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Coming from the north, just before you enter the small town of Betancuria lies the historic remains of the Convent of San Buenaventura.
Authorised by Pope Benedict XIII, planning of the construction began in 1416. But it was fraught with delays, extensions and reconstructions in the beginning, and it wasn’t until 1423 that it was finally constructed. At that time, Betancuria was the centre of the island’s political and administrative life, so it was logical the convent be built there.
The convent served as a base for the Franciscan friars, who were sent to “evangelize” the inhabitants of the island during the conquest. In addition to preaching, the monks who lived in the convent dedicated themselves to teaching and helping the sick. San Diego de Alcalá and Fray Juan de Santorcaz, who had connections with the history of La Virgen de La Peña, patron saint of Fuerteventura, were among the Franciscans living at the convent.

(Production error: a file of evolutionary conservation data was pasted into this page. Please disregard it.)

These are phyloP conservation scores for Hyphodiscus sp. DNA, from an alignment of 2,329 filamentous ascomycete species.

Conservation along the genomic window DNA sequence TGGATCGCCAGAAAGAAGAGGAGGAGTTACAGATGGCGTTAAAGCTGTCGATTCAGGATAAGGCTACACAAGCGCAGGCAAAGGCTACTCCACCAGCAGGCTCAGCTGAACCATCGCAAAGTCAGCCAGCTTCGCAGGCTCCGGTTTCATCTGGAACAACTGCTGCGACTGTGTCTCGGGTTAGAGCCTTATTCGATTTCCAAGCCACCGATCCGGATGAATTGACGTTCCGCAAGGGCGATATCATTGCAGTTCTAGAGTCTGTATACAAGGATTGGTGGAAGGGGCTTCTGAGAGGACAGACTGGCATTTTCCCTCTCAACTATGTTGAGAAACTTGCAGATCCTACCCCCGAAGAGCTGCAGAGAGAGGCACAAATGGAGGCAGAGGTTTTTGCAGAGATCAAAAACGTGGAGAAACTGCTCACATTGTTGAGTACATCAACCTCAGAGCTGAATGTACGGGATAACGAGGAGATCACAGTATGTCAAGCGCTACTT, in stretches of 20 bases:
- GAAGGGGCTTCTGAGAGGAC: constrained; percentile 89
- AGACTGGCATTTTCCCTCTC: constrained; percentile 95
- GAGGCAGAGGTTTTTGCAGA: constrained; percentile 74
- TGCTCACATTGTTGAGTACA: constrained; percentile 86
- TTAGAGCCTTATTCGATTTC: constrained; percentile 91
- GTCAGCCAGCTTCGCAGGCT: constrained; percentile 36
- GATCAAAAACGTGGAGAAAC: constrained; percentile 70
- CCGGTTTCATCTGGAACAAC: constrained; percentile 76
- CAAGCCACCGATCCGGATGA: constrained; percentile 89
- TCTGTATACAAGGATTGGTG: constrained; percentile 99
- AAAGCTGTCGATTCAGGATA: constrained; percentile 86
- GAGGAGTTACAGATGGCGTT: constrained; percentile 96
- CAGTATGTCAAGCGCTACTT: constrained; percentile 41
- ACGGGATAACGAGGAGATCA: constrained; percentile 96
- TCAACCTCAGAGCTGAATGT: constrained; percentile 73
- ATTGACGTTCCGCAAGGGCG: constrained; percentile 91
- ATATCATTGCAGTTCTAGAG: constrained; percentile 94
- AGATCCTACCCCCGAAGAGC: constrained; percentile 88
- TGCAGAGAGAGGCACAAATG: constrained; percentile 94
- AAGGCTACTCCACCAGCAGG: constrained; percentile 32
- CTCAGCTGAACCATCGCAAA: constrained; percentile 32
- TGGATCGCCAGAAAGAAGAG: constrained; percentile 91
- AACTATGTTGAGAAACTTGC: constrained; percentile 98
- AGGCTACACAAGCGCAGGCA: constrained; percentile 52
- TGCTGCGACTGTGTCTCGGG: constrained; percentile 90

In the church lies the tomb of Diego Garcia de Herrera, Lord of Fuerteventura, who died in 1485, and had chosen to be buried at the convent. Diego was one of the conquerors of Fuerteventura, and had invested in construction and extension of the Convent of San Buenaventura.
Another distinguished figure that is buried there is D. Claudio de Lila, engineer of the King. It was Claudio who built the fortresses of Toston in El Cotillo and San Buenaventura in Caleta de Fuste.
Today, only the walls of the church remains, and sadly nothing remains of the convent, and the only songs now heard from the inhabitants, the many nesting birds within the walls and gardens.